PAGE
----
Small steps towards progress

Remember when China would proudly announce a Great Leap Forward? Whether the programs worked or not, the phrase sounded wonderful. However, great leaps in any direction would be a bit much for a small village like Daglan. We do keep making progress, but our approach is more like Baby Steps Forward. In this posting, I’ll provide two examples.

I begin with the state of the garbage collection points in and around the village, and the state of the footing around the bins. Here’s a bit of what I wrote in “Trash Talk 4: The earth beneath our feet,” posted on July 5, as I described how a couple of men had worked to improve conditions and reduce the risk of stumbling over large, loose rocks:

The workmen had smoothed the ground around the bins, put down a layer of black tar (or similar material), and then covered the area with finely crushed grey rocks. So unloading my garbage and recyclables this morning was a relative breeze — and much safer. (I expect that the other two main collection points will get the same treatment, although I haven’t checked yet.)

Now, what about that final sentence up above? Typically I use les poubelles (the bins) near the village’s rugby pitch. But over the past couple of days, I visited the other collection points, one located next to our community hall, and the other near the village cemetery. And now I can report that the footing at all three places is up to standard, like this:

A nice, smooth surface around the bins.

The other bit of progress has been the repair of a stone wall that stands at a turn in a main road leading into and out of Daglan, and separates the road from a ditch.

I suppose the idea is that drivers are less likely to wind up in the ditch if they’re aware of the wall. Good idea, but several months ago, it pretty much tumbled down. Whether a vehicle hit it, or it collapsed through old age and erosion, I don’t know. In any case, it was marked off with red-and-white tape, and continued to sit there in its tumbled-down state, leaving me to wonder if the village workers would tackle the repair in the near future. Here’s how it looked on Wednesday, as work on the repair finally got started:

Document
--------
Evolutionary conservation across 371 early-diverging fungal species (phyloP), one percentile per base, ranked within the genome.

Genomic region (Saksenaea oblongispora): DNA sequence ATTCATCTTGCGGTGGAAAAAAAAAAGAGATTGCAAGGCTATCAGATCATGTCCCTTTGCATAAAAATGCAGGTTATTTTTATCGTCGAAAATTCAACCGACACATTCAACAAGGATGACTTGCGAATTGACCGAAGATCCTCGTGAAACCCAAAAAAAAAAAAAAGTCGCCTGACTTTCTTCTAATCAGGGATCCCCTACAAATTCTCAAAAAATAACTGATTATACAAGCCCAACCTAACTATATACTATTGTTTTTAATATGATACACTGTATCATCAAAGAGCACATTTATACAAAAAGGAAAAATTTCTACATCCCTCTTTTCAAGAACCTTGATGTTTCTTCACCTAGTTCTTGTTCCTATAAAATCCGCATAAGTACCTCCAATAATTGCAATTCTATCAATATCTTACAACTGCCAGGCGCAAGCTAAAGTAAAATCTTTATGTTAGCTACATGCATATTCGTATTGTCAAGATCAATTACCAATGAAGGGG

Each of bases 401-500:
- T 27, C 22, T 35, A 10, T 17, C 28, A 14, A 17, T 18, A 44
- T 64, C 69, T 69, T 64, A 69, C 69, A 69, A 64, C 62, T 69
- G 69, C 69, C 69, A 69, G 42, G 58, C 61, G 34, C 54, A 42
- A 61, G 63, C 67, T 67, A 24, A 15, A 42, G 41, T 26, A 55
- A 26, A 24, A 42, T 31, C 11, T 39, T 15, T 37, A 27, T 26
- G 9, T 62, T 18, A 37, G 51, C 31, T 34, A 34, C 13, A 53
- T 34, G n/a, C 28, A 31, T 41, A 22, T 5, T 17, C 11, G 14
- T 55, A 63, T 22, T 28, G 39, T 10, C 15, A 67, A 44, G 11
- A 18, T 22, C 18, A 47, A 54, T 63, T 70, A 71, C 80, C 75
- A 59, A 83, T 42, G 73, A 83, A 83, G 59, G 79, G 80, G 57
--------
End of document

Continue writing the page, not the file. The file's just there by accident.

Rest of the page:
Wednesday: The fallen wall.

The work began with just one young man, operating a digging machine, and cleaning up the ditch, as you’ll see in the first photo below. Then on Thursday, he was back at the job, as the following photo shows:

Wednesday work: Can you dig it?

Thursday work: Yet more digging.

Yesterday we had the grand finale — the workforce expanded to two young men, and new stones were being cemented into place.  In this photo, one man is in the digger and the other is balanced on a beam, washing down the new stones after they were cemented into place:

Friday work: Laying down the stones.

Today, the three-day project was complete, the caution signs had been removed, the traffic light  had disappeared, and the wall was done. Here’s the final product:

Saturday, and the wall is as good as new.

It would be good to end this posting on a completely positive note, but I’m afraid I cannot. This morning, when I went to the garbage bins next to the community hall, this was the state of the bin meant to hold glass products like jars and bottles for recycling:

Overflowing!

Because the bin was jammed to the top with glass items, people had to place their bottles and jars at its base. Clearly, the company responsible for carting away the contents of the bins needs to adjust its schedule.

This entry was posted in Life in southwest France and tagged , , , , , . Bookmark the permalink.

Leave a Reply

Fill in your details below or click an icon to log in:

WordPress.com Logo

You are commenting using your WordPress.com account. Log Out /  Change )

Google photo

You are commenting using your Google account. Log Out /  Change )

Twitter picture

You are commenting using your Twitter account. Log Out /  Change )

Facebook photo

You are commenting using your Facebook account. Log Out /  Change )

Connecting to %s

This site uses Akismet to reduce spam. Learn how your comment data is processed.